Success as a Sales Manager
By Matt Krumrie | Monster Contributing Writer
Why is moving from a job in sales to sales management so difficult? Why do some salespeople excel at selling but fail at managing sales staff? While the principles within the field are the same, the overall skills you need to succeed are very different, says Tony Alessandra, a professional speaker who wrote several books on sales management.
Alessandra explains that the organization’s top salespeople used to move up a company’s ranks by being promoted to sales manager. But that’s a bad move, he says.
“When someone is a top-notch salesperson, they typically are able to work well on their own; they’re a go-getter who can succeed independently, without direction from others,” says Alessandra. “A good sales manager is a good coach, someone who can motivate people to sell, someone who listens and puts their needs secondary to the needs of the sales staff.”
Sales Manager Skills
Good sales managers also need to work well with people, says Darin Andersen, president of Coronado, California-based Biz Dev Direct, a management-consultant firm that works with executives to build sales teams.
“The sales manager has to be able to deal with individual personalities, egos and skill levels,” he says. “They have to do this in a high-pressure environment, because the success of the sales staff is often placed on their shoulders.”
Good salespeople come from all walks of life. Some have bachelor’s or master’s degrees; others come from the school of hard knocks. Regardless of educational background, sales managers require an additional skill set to succeed. Alessandra says good sales managers must:
• Be a better listener than talker.
• Be a coach first, salesperson second. That includes creating performance appraisals/reviews that can lead to future success and generating ideas on how to better sell the product or work with certain clients.
• Have superior people, conflict-resolution and analysis skills.
• Know the individual strengths and weaknesses of every salesperson.
“Don’t be afraid to switch accounts,” advises Alessandra. “Different strategies and tactics work for different customers. Know how to match your people with your customers.”
Alessandra also says a good sales manager will sell his product in the field, for a few days or a week once a quarter, for example, to better understand what the sales staff encounters. The worst mistake a sales manager can make is coming in late on an account to close the deal, he adds.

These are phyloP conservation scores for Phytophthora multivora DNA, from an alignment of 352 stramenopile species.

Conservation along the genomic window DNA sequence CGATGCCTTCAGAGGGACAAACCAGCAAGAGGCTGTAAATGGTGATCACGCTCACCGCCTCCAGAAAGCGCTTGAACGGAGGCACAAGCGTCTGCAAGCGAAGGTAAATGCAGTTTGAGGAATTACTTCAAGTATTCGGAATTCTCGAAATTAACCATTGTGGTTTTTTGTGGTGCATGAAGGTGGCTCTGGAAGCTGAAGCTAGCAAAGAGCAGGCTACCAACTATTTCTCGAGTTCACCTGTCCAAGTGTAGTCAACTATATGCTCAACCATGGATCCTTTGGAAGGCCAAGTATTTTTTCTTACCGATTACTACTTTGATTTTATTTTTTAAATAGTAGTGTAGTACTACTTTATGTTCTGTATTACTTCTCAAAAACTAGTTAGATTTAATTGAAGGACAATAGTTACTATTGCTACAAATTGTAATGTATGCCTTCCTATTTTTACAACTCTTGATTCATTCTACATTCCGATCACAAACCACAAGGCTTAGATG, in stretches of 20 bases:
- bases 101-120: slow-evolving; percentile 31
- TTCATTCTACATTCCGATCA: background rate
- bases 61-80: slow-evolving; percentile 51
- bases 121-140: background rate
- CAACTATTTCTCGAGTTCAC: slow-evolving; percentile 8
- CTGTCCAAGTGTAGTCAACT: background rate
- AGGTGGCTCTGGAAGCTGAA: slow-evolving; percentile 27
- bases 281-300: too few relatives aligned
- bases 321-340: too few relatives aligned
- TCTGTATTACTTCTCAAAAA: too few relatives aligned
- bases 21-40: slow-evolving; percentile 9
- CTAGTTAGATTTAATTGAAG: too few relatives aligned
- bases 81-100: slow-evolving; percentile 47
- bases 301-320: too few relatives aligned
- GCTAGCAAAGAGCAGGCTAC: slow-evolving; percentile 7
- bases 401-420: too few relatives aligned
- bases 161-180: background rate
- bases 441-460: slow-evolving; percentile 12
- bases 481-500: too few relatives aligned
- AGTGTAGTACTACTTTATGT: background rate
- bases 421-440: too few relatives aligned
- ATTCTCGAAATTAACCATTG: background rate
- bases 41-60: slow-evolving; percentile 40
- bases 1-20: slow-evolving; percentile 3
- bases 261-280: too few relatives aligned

“If they get the account or deal, then they’ve shattered the confidence of the salesperson and the confidence of the client,” Alessandra says. “If they don’t, then their reputation is hurt, and the salesperson may lose confidence in them as a mentor or leader.”
Success as a Sales Manager
Contrary to popular belief, a good sales manager doesn’t have to be an overbearing, hard-driving stickler demanding each salesperson be on the phone selling, cold calling and prospecting. “Some of the most successful sales managers are those that remember the human side of things,” says Andersen.
Salaries for sales managers vary. Oftentimes, the top members of the sales staff will have higher salaries than the sales manager. This is why many salespeople stay in sales rather than moving into management, where income is sometimes a result of the success of the sales staff they lead, with bonuses and commissions mixed in.
Successful sales managers also need to understand and know their product. If they continually come up with new leads and ideas, they will keep their staff motivated and excited, especially where rejection can be part of the job, says Andersen.
As for running ever-popular company sales contests, those are a no-win situation, says Alessandra. While these events do create competition and force people to push themselves, it’s not fair to make salespeople on different levels of skill and success compete.
Instead, create goals for each individual, and work with them to achieve those goals. “But keep them realistic,” cautions Alessandra. “Stretch them, but don’t break them. By pushing the bar higher and higher, you sometimes make things unrealistic, and frustration sets in.”
It all comes back to people, says Andersen. “Understand your product, understand your people, and continue to coach and teach,” he says. “Then you will have the numbers you are striving for.”